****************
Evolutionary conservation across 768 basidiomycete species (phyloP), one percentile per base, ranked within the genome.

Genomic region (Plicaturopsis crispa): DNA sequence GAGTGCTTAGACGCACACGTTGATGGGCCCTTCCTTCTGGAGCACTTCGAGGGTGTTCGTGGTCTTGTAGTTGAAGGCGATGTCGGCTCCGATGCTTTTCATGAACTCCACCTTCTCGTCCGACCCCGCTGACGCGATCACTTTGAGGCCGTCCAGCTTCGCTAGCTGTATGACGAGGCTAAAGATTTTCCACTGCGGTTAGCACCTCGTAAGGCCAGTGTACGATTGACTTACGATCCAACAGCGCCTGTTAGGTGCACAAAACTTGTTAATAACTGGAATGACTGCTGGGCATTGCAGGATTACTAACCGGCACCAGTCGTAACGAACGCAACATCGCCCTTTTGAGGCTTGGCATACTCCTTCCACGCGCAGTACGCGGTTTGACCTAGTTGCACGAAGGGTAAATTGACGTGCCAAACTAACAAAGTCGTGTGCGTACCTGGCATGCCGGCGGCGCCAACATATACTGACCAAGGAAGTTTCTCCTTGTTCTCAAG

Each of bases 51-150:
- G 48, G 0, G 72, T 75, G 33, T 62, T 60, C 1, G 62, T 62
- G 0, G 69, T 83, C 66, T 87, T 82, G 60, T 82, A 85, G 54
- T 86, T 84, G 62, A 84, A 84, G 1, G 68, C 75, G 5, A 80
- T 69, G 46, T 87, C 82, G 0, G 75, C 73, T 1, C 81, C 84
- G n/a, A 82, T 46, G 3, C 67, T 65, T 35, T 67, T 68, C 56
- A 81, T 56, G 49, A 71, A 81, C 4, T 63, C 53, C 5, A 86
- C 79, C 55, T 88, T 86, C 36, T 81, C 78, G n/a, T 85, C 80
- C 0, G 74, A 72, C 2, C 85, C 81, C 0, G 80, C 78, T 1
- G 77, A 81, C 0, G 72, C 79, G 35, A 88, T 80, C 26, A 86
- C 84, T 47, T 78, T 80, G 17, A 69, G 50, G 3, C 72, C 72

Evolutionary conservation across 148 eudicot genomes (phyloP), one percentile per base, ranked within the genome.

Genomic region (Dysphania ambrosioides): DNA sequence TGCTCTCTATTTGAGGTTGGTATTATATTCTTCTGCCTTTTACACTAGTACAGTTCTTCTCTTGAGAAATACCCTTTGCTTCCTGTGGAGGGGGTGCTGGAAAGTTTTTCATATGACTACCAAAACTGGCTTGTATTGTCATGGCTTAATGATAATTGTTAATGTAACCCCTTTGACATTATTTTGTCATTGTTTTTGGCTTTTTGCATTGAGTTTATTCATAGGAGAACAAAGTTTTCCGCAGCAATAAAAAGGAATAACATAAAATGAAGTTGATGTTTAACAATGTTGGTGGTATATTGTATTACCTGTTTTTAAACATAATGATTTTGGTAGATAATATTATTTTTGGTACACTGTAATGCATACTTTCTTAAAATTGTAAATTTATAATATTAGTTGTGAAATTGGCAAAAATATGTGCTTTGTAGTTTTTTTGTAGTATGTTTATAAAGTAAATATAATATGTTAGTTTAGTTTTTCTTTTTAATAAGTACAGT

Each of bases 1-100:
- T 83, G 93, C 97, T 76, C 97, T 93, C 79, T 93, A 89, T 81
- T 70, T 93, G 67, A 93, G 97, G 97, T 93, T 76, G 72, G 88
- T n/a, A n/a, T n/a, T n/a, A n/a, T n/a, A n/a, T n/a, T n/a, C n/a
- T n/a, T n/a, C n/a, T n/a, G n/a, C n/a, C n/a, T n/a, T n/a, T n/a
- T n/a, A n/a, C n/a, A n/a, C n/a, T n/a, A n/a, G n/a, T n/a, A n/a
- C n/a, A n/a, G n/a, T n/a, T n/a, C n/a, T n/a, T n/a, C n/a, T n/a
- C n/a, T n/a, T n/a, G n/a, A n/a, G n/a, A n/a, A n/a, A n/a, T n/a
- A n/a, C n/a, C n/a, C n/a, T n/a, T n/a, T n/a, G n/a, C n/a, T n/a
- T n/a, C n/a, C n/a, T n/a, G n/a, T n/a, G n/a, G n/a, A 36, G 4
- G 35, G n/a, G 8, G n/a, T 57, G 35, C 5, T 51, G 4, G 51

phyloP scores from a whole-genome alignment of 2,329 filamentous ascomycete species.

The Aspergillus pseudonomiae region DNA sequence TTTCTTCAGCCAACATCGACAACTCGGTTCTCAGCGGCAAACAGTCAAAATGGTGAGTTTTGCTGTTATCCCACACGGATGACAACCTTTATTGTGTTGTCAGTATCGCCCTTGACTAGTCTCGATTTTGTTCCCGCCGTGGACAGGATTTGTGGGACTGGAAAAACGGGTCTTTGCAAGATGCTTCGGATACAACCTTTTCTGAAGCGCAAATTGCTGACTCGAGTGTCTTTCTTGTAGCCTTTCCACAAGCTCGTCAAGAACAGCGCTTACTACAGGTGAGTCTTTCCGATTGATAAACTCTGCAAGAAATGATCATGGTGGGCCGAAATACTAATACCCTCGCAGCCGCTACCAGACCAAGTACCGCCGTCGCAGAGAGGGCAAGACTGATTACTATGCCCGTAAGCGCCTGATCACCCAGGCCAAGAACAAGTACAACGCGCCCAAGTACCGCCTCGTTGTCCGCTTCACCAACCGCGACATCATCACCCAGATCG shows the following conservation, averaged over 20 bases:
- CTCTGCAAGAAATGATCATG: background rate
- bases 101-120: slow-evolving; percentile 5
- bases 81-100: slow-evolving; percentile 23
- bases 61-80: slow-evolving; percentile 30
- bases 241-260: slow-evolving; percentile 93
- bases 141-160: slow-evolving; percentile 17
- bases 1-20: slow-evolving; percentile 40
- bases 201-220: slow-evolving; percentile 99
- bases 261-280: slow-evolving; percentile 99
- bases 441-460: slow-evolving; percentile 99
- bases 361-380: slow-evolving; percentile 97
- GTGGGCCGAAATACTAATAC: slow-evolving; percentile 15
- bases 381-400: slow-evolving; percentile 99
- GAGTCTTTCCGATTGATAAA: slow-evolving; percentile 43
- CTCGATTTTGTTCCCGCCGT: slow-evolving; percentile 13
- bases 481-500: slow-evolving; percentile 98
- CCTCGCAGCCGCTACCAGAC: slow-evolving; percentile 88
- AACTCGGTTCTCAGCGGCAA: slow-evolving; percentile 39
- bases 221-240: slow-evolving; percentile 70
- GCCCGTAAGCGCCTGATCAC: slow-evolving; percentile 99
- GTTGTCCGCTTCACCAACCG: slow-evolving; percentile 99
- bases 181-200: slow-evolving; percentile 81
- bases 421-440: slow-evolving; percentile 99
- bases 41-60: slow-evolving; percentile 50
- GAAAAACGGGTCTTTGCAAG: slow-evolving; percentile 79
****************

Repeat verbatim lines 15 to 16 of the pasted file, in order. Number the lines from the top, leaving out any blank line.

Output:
Genomic region (Dysphania ambrosioides): DNA sequence TGCTCTCTATTTGAGGTTGGTATTATATTCTTCTGCCTTTTACACTAGTACAGTTCTTCTCTTGAGAAATACCCTTTGCTTCCTGTGGAGGGGGTGCTGGAAAGTTTTTCATATGACTACCAAAACTGGCTTGTATTGTCATGGCTTAATGATAATTGTTAATGTAACCCCTTTGACATTATTTTGTCATTGTTTTTGGCTTTTTGCATTGAGTTTATTCATAGGAGAACAAAGTTTTCCGCAGCAATAAAAAGGAATAACATAAAATGAAGTTGATGTTTAACAATGTTGGTGGTATATTGTATTACCTGTTTTTAAACATAATGATTTTGGTAGATAATATTATTTTTGGTACACTGTAATGCATACTTTCTTAAAATTGTAAATTTATAATATTAGTTGTGAAATTGGCAAAAATATGTGCTTTGTAGTTTTTTTGTAGTATGTTTATAAAGTAAATATAATATGTTAGTTTAGTTTTTCTTTTTAATAAGTACAGT

Each of bases 1-100: